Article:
Coming off a week filled mostly with stock market gains and a spate of geopolitical headlines, Wall Street will have little time off. It's time for another jam-packed week as tech comes into focus, Washington attempts to break bread with allies new and old and earnings season sputters to its close.
Here's what you can't afford to miss in the coming week.
It's Blockchain Week
Experts in cryptocurrency and blockchain technology will descend upon New York this week as the greatest minds in finance meet with next-generation startups for Blockchain Week.
The full week of events includes Consensus 2018, one of the foremost crypto and blockchain conferences, which TheStreet will be attending and voraciously covering. On the speaking slate for Consensus are hundreds of influencers and executives from former JPMorgan Chase & Co. (JPM - Get Report) blockchain head Amber Baldet to Jack Dorsey, the CEO of Twitter Inc. (TWTR - Get Report) and Square Inc. (SQ - Get Report) .
The packed schedule of Blockchain Week-related events taking place in the finance capital of the world could have a significant impact on the prices of actual cryptocurrencies, too.
Robert Sluymer, managing director and technical strategist at Fundstrat Global Advisors, told CNBC last week that in 2015, bitcoin increased 23% after Consensus. In 2016, bitcoin rallied about 10% after Consensus, followed by an additional 80% by year's end, Sluymer said. Bitcoin rocketed higher 69% right around Blockchain Week 2017, too.
Trade Deals Take Focus
Nearly a week out from President Donald Trump's decision to withdraw the U.S. from the Iran nuclear deal, a number of geopolitical issues remain unresolved. Trade is chief among them.
Representatives from the U.S. and China, which are the world's two largest economies, met in Washington on Friday to discuss ongoing trade disputes, a U.S. Treasury official told Reuters. The talks were billed as a follow-up to high-level discussions that took place in Beijing last week and a precursor to Chinese Vice Premier Liu He's upcoming visit to Washington.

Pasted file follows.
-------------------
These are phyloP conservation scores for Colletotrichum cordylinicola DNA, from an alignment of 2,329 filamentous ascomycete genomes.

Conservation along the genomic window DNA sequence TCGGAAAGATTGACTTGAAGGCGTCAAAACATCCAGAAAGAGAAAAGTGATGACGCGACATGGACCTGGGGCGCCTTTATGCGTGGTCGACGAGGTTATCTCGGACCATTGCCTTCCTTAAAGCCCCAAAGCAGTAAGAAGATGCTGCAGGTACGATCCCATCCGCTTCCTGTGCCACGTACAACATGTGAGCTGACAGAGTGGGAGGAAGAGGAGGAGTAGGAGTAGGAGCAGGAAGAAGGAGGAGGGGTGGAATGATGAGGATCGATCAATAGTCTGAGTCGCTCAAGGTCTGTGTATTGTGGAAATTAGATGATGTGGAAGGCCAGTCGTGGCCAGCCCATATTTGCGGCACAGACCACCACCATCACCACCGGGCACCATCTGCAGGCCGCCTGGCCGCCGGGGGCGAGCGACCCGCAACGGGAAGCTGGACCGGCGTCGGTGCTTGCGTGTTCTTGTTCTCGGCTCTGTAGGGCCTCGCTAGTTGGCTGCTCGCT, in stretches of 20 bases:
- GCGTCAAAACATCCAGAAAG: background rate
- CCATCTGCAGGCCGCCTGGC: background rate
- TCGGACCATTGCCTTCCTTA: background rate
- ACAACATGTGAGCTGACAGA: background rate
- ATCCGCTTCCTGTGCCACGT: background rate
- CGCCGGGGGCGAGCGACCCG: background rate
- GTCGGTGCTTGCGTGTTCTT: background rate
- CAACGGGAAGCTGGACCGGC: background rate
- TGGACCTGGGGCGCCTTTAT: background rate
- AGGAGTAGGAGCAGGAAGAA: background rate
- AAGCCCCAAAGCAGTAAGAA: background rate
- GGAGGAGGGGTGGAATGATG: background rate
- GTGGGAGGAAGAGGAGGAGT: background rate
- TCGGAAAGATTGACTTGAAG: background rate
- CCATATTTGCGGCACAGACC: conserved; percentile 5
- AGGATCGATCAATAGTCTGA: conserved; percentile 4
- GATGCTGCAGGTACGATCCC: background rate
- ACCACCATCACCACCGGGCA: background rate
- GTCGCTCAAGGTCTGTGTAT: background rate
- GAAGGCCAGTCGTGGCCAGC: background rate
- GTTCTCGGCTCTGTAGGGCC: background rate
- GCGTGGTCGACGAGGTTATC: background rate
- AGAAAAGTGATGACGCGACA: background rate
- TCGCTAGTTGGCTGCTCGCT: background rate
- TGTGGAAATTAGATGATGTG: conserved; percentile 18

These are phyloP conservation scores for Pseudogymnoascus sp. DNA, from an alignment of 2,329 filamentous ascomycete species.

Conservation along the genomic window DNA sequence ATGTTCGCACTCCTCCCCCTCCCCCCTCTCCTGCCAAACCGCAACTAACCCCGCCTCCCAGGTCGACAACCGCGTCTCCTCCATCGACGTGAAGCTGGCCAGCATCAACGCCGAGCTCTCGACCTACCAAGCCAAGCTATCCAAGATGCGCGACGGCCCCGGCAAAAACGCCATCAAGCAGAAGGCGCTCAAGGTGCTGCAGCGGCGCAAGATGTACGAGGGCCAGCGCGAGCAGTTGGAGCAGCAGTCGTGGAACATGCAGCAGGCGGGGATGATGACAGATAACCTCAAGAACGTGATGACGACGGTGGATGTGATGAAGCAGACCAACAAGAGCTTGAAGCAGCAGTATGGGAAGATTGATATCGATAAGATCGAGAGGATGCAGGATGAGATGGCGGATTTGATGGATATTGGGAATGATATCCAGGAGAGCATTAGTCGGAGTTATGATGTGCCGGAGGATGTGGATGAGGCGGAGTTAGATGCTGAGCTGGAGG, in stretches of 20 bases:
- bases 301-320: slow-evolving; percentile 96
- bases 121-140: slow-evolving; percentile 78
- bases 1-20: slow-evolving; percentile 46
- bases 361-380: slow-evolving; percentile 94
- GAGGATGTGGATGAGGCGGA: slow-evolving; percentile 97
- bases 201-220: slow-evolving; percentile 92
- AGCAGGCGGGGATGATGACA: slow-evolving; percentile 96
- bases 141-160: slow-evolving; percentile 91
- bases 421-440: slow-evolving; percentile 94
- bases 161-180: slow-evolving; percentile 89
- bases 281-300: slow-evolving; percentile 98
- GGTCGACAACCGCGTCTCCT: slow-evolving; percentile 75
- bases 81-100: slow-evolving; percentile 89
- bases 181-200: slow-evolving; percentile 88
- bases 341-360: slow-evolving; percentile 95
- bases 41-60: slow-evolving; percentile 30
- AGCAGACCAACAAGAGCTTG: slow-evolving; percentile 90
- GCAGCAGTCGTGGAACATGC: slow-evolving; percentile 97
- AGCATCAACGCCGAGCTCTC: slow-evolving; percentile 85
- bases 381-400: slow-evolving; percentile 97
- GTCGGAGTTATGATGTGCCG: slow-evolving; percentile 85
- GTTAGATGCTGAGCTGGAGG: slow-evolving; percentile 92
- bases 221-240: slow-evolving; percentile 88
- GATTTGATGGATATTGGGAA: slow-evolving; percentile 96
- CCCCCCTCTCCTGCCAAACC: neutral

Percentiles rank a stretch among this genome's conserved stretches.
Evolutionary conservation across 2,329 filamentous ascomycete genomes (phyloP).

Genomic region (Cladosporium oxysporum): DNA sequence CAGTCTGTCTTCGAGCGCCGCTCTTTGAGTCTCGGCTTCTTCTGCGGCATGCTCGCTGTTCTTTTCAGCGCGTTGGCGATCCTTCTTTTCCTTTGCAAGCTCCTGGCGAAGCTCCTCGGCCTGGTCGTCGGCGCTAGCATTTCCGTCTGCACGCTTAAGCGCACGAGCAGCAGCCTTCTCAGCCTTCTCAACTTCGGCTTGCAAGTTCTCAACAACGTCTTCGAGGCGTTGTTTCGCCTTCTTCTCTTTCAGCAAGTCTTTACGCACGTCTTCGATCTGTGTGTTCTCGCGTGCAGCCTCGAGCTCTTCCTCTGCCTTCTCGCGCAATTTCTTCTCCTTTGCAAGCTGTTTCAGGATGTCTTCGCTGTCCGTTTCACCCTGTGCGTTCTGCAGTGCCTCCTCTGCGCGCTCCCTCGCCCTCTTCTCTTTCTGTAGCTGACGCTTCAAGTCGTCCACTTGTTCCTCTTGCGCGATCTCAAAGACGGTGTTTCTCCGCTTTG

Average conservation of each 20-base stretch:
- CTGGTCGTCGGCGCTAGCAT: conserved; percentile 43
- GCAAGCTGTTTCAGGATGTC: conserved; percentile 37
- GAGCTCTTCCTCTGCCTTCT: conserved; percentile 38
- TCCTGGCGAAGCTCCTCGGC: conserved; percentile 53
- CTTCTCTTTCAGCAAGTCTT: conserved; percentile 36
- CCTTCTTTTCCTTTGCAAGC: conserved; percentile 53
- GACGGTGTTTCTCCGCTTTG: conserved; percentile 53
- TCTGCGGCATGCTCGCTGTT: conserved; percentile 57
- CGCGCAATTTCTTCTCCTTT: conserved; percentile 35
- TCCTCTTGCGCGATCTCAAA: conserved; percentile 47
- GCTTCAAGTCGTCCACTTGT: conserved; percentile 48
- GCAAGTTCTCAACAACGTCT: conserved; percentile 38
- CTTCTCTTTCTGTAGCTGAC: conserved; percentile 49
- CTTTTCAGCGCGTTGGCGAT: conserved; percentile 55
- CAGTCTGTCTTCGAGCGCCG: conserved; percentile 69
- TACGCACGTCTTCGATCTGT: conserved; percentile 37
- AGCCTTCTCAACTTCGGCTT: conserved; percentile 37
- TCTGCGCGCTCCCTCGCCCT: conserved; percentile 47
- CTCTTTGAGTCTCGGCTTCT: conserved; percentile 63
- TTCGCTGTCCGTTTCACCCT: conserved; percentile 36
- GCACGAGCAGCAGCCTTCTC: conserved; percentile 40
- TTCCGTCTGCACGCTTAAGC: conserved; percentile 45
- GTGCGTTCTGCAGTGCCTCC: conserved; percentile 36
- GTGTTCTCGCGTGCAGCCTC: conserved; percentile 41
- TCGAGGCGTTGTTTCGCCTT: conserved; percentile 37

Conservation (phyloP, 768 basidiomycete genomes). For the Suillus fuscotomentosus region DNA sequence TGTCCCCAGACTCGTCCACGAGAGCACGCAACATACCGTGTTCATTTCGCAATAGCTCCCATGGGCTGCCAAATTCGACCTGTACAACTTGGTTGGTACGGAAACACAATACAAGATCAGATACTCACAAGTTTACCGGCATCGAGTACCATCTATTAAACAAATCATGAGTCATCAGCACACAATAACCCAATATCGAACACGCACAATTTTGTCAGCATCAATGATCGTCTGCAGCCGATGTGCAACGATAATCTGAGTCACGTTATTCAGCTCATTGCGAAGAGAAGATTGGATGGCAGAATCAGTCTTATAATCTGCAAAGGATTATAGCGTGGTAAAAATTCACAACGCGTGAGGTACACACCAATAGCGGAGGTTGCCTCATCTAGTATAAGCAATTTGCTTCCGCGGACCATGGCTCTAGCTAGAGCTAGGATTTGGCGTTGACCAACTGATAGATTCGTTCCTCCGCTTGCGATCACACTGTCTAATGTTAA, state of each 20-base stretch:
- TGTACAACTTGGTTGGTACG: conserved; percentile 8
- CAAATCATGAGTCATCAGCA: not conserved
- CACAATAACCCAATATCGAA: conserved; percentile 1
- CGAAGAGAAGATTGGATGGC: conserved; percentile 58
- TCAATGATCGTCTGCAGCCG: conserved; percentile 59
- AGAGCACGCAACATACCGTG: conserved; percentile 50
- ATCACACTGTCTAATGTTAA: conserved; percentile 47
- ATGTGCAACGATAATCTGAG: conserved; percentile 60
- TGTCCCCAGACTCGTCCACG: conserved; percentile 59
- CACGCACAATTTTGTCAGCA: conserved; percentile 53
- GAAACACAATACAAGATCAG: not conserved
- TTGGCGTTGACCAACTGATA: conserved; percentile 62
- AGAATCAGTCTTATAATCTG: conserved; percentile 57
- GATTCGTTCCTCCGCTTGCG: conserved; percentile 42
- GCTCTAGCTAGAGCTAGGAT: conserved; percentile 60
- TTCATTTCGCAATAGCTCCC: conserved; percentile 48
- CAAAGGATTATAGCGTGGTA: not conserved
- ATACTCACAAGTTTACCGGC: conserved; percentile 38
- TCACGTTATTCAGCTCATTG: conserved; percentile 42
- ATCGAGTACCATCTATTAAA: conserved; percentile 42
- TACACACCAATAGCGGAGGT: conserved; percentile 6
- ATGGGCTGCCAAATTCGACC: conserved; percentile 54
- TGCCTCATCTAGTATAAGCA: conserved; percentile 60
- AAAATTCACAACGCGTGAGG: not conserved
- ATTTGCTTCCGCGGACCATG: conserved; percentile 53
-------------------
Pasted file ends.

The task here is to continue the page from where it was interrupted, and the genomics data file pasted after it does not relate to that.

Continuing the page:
Trade talks led by Treasury Secretary Steven Mnuchin the week before failed to come up with any meaningful compromise to thwart promised U.S. tariffs on up to $150 billion worth of Chinese goods and China's intention to retaliate with similar levies.
Meanwhile, House Speaker Paul Ryan said in remarks last week that he needs a draft of a new Nafta deal by May 17 if Washington plans on the current Congress voting on the matter. The May 17 deadline is pursuant to the U.S. Trade Promotion Authority regulations, which Ryan took part in authoring. If President Trump wants to pass a new version of Nafta through this Congress before highly contested midterms, it's effectively now or never, Ryan suggested.
And on the Economic Calendar...
On Monday, T-Mobile U.S. Inc. (TMUS - Get Report) will report earnings. Cleveland Federal Reserve President Loretta Mester will speak in Paris, while St. Louis Fed President James Bullard will speak in New York.
Tuesday, earnings are scheduled for Dick's Sporting Goods Inc. (DKS - Get Report) and Home Depot Inc. (HD - Get Report) . Retail sales statistics for April are also expected at 8:30 a.m. ET Tuesday. FactSet economists forecast a reading of 0.4% growth, down slightly from 0.6% a month earlier. San Francisco Fed President John C. Williams will speak in Minneapolis.
For Wednesday, look for earnings from Cisco Systems Inc. (CSCO - Get Report) and Macy's Inc. (M - Get Report) . At 8:30 a.m. ET Wednesday, the U.S. Census will release housing starts for April. Economists expect a reading of 1.319 million, in line with the previous month. Also Wednesday, Atlanta Fed President Raphael Bostic will offer an economic update in his home state.
As the calendar suggests, earnings season is coming to a close.
For the first quarter, with 91% of the companies in the S&P 500 reporting, 78% of S&P 500 companies have reported a positive EPS surprise and 77% have reported a positive sales surprise, according to FactSet data. If 78% is the final number for the quarter, it will mark the highest percentage since FactSet began tracking this metric in the third quarter of 2008.
In the first quarter, the blended earnings growth rate is 24.9%. If 24.9% is the actual growth rate for the quarter, it will mark the highest earnings growth since the third quarter of 2010, when the rate was 34%.
The forward 12-month price to earnings ratio for the full S&P 500 is 16.5, well above both the five-year (16.1) and the ten-year (14.3) averages.